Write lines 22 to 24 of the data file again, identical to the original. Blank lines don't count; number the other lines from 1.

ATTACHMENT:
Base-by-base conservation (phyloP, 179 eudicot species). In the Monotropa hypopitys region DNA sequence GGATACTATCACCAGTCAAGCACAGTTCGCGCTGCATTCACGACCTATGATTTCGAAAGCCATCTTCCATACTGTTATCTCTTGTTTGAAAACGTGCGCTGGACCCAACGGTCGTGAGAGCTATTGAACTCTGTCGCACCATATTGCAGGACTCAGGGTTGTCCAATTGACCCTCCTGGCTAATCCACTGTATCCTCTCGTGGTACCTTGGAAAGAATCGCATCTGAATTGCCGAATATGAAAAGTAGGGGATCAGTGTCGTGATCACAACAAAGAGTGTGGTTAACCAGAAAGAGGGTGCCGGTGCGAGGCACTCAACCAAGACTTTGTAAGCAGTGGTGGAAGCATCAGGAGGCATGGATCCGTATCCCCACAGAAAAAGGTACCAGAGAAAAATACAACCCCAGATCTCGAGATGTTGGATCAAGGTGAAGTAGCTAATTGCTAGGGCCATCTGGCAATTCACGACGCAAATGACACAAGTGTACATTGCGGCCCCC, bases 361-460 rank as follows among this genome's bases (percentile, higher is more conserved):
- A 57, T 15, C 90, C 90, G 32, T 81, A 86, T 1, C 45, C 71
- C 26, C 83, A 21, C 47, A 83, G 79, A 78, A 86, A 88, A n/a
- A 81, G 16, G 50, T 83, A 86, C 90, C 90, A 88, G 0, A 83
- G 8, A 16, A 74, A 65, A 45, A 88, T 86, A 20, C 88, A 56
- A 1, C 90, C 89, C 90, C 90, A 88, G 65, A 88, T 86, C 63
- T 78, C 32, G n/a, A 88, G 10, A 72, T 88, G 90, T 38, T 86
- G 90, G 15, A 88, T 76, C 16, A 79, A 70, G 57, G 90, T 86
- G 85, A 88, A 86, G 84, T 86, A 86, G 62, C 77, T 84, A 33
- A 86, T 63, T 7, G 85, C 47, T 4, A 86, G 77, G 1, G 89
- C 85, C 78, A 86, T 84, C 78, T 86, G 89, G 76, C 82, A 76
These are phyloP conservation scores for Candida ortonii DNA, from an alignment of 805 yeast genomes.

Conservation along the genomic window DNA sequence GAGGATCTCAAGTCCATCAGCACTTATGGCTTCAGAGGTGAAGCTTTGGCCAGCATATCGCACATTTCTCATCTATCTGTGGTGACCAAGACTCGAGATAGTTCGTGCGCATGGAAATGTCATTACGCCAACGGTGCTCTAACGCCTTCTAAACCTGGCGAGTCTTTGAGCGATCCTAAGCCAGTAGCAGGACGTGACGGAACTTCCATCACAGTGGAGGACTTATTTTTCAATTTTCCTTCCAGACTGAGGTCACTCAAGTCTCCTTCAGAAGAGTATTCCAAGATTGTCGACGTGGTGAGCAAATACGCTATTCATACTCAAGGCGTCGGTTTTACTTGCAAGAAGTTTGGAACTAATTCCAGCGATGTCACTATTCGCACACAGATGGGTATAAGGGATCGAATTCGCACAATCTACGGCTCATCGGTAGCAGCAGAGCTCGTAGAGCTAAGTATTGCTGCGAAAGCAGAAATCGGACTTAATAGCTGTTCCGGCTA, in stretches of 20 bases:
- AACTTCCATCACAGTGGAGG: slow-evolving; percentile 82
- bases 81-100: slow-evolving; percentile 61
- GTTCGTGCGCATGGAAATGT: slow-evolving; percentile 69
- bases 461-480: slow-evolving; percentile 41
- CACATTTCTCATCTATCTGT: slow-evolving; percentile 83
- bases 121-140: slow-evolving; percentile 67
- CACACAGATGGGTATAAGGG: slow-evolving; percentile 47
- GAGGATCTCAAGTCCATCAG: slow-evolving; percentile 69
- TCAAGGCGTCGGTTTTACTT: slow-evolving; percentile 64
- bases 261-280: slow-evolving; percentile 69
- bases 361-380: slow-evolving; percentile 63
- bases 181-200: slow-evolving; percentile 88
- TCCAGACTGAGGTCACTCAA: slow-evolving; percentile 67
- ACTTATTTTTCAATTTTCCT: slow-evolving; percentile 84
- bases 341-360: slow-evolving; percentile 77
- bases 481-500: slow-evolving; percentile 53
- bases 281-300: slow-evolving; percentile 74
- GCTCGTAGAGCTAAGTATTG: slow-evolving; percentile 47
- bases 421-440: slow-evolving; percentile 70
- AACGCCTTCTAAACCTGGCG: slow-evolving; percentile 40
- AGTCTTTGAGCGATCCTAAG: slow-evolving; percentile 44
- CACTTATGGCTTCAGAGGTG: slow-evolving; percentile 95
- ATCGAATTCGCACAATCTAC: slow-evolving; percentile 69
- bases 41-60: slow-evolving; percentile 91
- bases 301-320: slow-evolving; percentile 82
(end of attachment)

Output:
- TCAAGGCGTCGGTTTTACTT: slow-evolving; percentile 64
- bases 261-280: slow-evolving; percentile 69
- bases 361-380: slow-evolving; percentile 63